Genre defying. Time defying. Defiant period. The Blonde Girls perhaps best represent how you can avoid the bar rock/drink sale setup and still have a very meaningful existence as a band. They are the only band I've listed here that took a conscious stand to almost never bother with most of the things a band thinks it must regard as necessary evils. They weren't snobs though and they agreed to play any type of show, any genre, to any crowd, but on their terms. When they started just barely over a year ago, they set out to tour and record a 7-inch. They did both. I first discovered them through We Shot JR and was pleasantly surprised by their charmingly rough-edged recordings. The first time I saw them live they were a chaotic mess of switched around instruments, guitar noise wreckage, and shouted vocals. They would eventually grow into a more nuanced act with stretched-out instrumental passages that approached prog territory. Their jazz chord manipulation was an obvious nod to the Minutemen, as was the shouting. Most of the time the band wouldn't even sing into microphones but just shout over the din of their playing. I thought this perfectly summed up the group. You can go about things another way and still be heard. A long and ambitious East Coast tour last summer solidified the bands belief in the house show/art space booking strategy. They used other bands as examples of what not to do, such as "require guarantees and play mainly didn't work out that well for them.". The tour also divided the band along artistic lines and it would eventually be the end of them because they were ultimately more dedicated to remaining friends. Two of the members now play in Koji Kondo, and one of them is starting a hip hop project. I can't remember a time when I witnessed a local band accomplish so much in less than a year. Truly, a testament to their ethos.


Blogger woyaokuang said...

This comment has been removed by a blog administrator.

12:49 PM  
Anonymous Anonymous said...

I dident actually think IDI* Amin actually "broke up" I thought they were just taking a break... who knows

12:55 PM  
Anonymous Anonymous said...

yeah, and i thought that undoing was recording a new album right now.

12:59 PM  
Anonymous Anonymous said...

i saw blonde girls together just the other night

1:56 PM  
Anonymous iDi*the*elder said...

iDi*amin is currently inactive, and will be inactive for awhile, due to time/geographical constraints. That's really about all we know, honestly. DL was dead-on about everything except A.) the Wolf Eyes incident happened so early on we still had no idea what we were doing, and it would've been a bad idea and B.) that Nevada has always played guitar. He just has a mini oscillator he runs it through that sometimes is the main focus of his playing. I'd encourage anybody interested to check out the live clip. Also, we are taking any requests/(cheap)pre-orders for B.C.E. as we're at a crossroads as to whether to print up more of them or not.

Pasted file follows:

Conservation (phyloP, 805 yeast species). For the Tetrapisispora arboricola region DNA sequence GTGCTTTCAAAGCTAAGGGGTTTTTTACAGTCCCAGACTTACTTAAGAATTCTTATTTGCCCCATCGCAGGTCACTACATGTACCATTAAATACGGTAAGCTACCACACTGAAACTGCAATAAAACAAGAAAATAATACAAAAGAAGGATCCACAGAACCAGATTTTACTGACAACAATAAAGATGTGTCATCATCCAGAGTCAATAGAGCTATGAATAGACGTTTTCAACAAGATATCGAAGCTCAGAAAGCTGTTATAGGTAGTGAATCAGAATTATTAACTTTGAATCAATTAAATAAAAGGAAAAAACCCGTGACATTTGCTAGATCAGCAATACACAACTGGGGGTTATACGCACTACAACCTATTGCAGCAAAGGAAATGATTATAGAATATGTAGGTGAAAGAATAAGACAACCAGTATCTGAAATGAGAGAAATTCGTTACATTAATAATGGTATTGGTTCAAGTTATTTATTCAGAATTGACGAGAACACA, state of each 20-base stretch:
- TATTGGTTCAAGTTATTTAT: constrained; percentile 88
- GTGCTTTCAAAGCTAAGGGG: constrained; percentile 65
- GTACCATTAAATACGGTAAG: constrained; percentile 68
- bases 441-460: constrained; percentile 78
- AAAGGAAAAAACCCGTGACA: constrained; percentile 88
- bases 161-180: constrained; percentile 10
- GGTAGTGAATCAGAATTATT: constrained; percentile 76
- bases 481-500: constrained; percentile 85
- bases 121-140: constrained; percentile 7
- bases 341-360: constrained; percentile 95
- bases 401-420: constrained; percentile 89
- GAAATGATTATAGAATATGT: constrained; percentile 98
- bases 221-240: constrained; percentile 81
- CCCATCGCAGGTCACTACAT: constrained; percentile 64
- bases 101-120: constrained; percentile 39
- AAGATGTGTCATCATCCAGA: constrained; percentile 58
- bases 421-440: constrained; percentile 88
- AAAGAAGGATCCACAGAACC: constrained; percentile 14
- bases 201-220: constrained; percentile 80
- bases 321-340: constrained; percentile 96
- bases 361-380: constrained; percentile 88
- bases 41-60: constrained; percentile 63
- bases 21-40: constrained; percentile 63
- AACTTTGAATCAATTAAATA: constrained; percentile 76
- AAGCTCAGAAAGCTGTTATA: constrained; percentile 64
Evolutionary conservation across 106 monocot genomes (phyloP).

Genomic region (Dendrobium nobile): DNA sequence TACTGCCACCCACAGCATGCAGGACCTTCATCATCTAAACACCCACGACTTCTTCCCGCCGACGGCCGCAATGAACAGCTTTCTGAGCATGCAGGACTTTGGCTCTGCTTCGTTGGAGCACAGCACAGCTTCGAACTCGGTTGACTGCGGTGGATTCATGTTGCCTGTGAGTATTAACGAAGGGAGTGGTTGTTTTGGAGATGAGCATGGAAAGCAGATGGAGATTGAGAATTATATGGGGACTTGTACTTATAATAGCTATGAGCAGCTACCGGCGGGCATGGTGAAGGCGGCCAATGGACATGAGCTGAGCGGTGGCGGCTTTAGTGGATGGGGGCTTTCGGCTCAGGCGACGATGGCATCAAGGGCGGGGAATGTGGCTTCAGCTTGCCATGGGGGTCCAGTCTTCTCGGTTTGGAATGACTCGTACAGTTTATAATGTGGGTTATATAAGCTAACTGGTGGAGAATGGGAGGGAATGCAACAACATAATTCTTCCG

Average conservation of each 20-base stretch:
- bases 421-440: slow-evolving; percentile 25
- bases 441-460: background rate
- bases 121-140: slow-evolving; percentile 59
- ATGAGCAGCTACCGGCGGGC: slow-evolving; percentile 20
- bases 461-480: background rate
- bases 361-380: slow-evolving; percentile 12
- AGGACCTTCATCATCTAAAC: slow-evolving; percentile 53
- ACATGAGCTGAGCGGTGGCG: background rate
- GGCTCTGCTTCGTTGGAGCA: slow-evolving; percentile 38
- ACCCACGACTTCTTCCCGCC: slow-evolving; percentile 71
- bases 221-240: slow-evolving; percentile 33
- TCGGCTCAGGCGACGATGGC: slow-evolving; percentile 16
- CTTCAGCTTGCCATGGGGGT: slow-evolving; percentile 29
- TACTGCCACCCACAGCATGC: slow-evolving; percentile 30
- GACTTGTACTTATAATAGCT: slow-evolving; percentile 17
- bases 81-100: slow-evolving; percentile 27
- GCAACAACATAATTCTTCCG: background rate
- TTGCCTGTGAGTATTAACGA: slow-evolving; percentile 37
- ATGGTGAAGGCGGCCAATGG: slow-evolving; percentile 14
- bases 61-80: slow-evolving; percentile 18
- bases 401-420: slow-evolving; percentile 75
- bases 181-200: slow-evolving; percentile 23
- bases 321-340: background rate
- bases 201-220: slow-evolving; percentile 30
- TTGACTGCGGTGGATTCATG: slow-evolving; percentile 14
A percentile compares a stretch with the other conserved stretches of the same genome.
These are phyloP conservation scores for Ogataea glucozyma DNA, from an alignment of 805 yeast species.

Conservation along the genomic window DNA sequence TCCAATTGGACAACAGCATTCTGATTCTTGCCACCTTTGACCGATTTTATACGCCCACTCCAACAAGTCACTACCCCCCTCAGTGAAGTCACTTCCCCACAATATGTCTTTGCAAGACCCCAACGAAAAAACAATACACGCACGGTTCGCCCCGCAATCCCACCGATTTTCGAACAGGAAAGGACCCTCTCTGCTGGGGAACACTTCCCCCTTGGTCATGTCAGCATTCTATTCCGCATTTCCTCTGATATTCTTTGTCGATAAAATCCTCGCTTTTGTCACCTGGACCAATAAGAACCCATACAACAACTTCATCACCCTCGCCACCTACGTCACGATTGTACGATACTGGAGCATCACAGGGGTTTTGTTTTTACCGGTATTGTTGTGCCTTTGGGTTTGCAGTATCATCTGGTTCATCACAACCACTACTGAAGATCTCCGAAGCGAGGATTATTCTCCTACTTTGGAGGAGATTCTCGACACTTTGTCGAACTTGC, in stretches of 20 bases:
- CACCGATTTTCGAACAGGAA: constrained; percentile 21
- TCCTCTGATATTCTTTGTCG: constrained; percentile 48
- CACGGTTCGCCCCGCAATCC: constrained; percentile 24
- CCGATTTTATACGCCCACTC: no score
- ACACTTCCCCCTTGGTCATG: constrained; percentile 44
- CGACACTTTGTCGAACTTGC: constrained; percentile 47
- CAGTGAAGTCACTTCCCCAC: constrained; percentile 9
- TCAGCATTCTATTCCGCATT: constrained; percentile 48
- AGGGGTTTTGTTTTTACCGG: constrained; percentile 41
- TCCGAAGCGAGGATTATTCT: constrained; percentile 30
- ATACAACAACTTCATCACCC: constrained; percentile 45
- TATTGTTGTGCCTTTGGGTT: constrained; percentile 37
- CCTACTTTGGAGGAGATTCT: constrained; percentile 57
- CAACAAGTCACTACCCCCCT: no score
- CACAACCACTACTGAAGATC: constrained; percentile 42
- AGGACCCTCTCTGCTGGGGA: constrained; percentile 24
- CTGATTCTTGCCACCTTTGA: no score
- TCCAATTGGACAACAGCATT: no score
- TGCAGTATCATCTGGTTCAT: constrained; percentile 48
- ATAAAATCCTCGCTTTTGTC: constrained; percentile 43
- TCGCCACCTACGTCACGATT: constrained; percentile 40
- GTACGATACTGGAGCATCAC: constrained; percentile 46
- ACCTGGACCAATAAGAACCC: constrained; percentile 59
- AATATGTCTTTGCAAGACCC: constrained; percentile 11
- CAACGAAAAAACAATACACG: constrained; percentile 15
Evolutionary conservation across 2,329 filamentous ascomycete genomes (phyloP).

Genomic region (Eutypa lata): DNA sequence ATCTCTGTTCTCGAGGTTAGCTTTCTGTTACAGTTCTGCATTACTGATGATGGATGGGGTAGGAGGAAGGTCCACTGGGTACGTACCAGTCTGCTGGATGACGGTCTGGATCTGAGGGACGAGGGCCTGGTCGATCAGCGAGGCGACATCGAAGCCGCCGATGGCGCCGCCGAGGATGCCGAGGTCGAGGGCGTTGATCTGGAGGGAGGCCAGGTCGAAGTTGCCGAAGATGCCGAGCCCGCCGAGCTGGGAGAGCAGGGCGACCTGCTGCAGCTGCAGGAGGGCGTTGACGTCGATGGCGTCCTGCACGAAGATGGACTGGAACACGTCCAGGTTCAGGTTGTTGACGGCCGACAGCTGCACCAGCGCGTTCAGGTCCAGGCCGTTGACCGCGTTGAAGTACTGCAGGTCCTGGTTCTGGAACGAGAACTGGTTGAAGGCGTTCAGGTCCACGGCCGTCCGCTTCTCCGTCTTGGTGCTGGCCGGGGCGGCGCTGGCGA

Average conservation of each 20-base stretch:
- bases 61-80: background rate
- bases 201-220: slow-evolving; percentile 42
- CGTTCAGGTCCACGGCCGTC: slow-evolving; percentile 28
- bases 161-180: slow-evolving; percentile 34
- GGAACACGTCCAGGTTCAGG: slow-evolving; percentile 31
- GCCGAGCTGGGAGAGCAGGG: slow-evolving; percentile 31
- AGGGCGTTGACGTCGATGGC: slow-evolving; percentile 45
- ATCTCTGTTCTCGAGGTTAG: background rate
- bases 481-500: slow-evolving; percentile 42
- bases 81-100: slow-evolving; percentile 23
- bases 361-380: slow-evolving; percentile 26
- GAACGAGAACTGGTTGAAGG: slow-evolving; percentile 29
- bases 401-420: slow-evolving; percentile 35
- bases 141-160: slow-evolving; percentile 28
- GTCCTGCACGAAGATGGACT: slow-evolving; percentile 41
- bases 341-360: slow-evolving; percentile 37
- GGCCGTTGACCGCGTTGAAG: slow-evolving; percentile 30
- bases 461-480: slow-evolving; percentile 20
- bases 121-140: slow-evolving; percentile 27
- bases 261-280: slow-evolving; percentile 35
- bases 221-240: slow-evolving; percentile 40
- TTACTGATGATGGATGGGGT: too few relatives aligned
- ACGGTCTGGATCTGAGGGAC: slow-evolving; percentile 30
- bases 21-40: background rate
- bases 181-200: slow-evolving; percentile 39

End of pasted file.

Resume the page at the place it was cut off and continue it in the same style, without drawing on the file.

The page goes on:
Meanwhile, Nevada & I are excited about the Zanzibar Snails ... Feb. 24 at SHQ w/ the Great Tyrant. We also have an album available, Introdewcing ... the Zanzibar Snails, that we think turned out quite well. You can get it on our MySpace or at SHQ or Strawberry Fields or at House of Tinnitus shows in 07. More recordings to come as well.
- MC

1:59 PM  
Blogger Defensive Listening said...


That's why it says "switched to guitar". An earlier sentence about him using the oscillator was edited out.

2:13 PM  
Blogger creatorlars said...

undoing is officially on indefinite, possibly permanent hiatus (effectively since November.) we finished recording our second full-length in August and are undecided on means of release (although you WILL see it somewhere in 2007.) the album is very annoying, etc. and half of it is badly acted radio dramas. the guys and i still owe a portion of the money for recording costs and as soon as we pay it off, we'll announce plans for release. considering we have no plans to begin playing out again, any of the labels we were talking to (mostly on the west coast) probably will not be interested -- which blows. if nothing else, you'll see a web-presentation/internet only FOR FREE release.

our activities are not dead, though. you all know about chief death rage, i am involved in two secret projects right now -- and shane's involved in an electronic music project with another guy as well. i'm drawing up plans to start a record label/brand for internet-only releases of weird-ass music.

thanks to anyone who gave me amused open mouthed smiles while i was making scary (but not really) faces at you from the stage. and thanks for the write-up, dl. at least we can say we started out with a concept we knew would be severely misunderstood at first -- and surprisingly came to see it understood and appreciated in the end after all.

lars larsen

2:14 PM  
Anonymous m samantha m said...

great approach and write up.

3:09 PM  
Anonymous mc said...

DL ... no problem. I'm actually jealous that you have such a cool editor anyways. It's not an easy job. You would never believe some of my "before" and "after"s over the years .... when I worked in-house I would change stuff back to what I originally wrote before it hit the presses. Whoops.

3:48 PM  
Anonymous Anonymous said...

what does "very annoying, etc." mean

3:51 PM  
Blogger creatorlars said...

very annoying means very awesome, it's a matter of perspective.

4:18 PM  
Anonymous Anonymous said...


6:53 PM  
Anonymous Anonymous said...

You write stories about shows your band plays at, then bitch about your editor?

7:38 PM  
Anonymous mc said...

Actually I wrote up a show my band played at one (1) time. I felt pretty strongly about the show and didn't feel it warranted getting ignored by the Observer just because one of my bands played a set.

And, actually, I was bitching about my old editor in another town. Mostly I was making the point that editing is hard, so we should forgive stonedranger for any minor sins along those lines.

7:45 PM  
Anonymous Anonymous said...

oh really? should we then??
did'nt curtis break up? golly gee.

7:56 PM  
Blogger Defensive Listening said...

I actually edited the line out myself.

11:29 PM